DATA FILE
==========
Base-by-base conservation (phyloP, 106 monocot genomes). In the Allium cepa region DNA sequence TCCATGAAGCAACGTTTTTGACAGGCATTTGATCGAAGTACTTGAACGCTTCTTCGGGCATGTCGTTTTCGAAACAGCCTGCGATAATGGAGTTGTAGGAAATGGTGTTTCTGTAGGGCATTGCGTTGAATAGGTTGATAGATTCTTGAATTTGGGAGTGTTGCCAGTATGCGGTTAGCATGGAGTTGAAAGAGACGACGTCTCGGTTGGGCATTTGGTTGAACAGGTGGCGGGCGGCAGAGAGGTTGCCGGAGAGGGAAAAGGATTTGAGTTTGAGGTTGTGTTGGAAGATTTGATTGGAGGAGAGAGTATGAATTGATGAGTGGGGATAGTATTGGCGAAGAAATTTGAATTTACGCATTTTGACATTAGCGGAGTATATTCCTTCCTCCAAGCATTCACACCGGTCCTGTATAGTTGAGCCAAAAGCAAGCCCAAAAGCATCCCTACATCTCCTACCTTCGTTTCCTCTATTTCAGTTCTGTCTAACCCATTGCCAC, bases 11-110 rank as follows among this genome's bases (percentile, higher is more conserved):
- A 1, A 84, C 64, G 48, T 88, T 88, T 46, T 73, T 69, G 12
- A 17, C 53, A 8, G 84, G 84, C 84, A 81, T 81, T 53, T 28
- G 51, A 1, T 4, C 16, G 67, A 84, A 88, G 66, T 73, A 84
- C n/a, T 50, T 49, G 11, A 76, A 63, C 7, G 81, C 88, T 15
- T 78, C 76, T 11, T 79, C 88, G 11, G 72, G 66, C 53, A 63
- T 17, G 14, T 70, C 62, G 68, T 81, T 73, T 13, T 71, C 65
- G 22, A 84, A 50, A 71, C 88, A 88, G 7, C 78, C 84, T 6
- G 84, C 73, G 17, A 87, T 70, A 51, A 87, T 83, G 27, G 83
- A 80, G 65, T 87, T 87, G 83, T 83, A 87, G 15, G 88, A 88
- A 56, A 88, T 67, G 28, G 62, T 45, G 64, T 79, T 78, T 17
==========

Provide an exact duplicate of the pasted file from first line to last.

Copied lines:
Base-by-base conservation (phyloP, 106 monocot genomes). In the Allium cepa region DNA sequence TCCATGAAGCAACGTTTTTGACAGGCATTTGATCGAAGTACTTGAACGCTTCTTCGGGCATGTCGTTTTCGAAACAGCCTGCGATAATGGAGTTGTAGGAAATGGTGTTTCTGTAGGGCATTGCGTTGAATAGGTTGATAGATTCTTGAATTTGGGAGTGTTGCCAGTATGCGGTTAGCATGGAGTTGAAAGAGACGACGTCTCGGTTGGGCATTTGGTTGAACAGGTGGCGGGCGGCAGAGAGGTTGCCGGAGAGGGAAAAGGATTTGAGTTTGAGGTTGTGTTGGAAGATTTGATTGGAGGAGAGAGTATGAATTGATGAGTGGGGATAGTATTGGCGAAGAAATTTGAATTTACGCATTTTGACATTAGCGGAGTATATTCCTTCCTCCAAGCATTCACACCGGTCCTGTATAGTTGAGCCAAAAGCAAGCCCAAAAGCATCCCTACATCTCCTACCTTCGTTTCCTCTATTTCAGTTCTGTCTAACCCATTGCCAC, bases 11-110 rank as follows among this genome's bases (percentile, higher is more conserved):
- A 1, A 84, C 64, G 48, T 88, T 88, T 46, T 73, T 69, G 12
- A 17, C 53, A 8, G 84, G 84, C 84, A 81, T 81, T 53, T 28
- G 51, A 1, T 4, C 16, G 67, A 84, A 88, G 66, T 73, A 84
- C n/a, T 50, T 49, G 11, A 76, A 63, C 7, G 81, C 88, T 15
- T 78, C 76, T 11, T 79, C 88, G 11, G 72, G 66, C 53, A 63
- T 17, G 14, T 70, C 62, G 68, T 81, T 73, T 13, T 71, C 65
- G 22, A 84, A 50, A 71, C 88, A 88, G 7, C 78, C 84, T 6
- G 84, C 73, G 17, A 87, T 70, A 51, A 87, T 83, G 27, G 83
- A 80, G 65, T 87, T 87, G 83, T 83, A 87, G 15, G 88, A 88
- A 56, A 88, T 67, G 28, G 62, T 45, G 64, T 79, T 78, T 17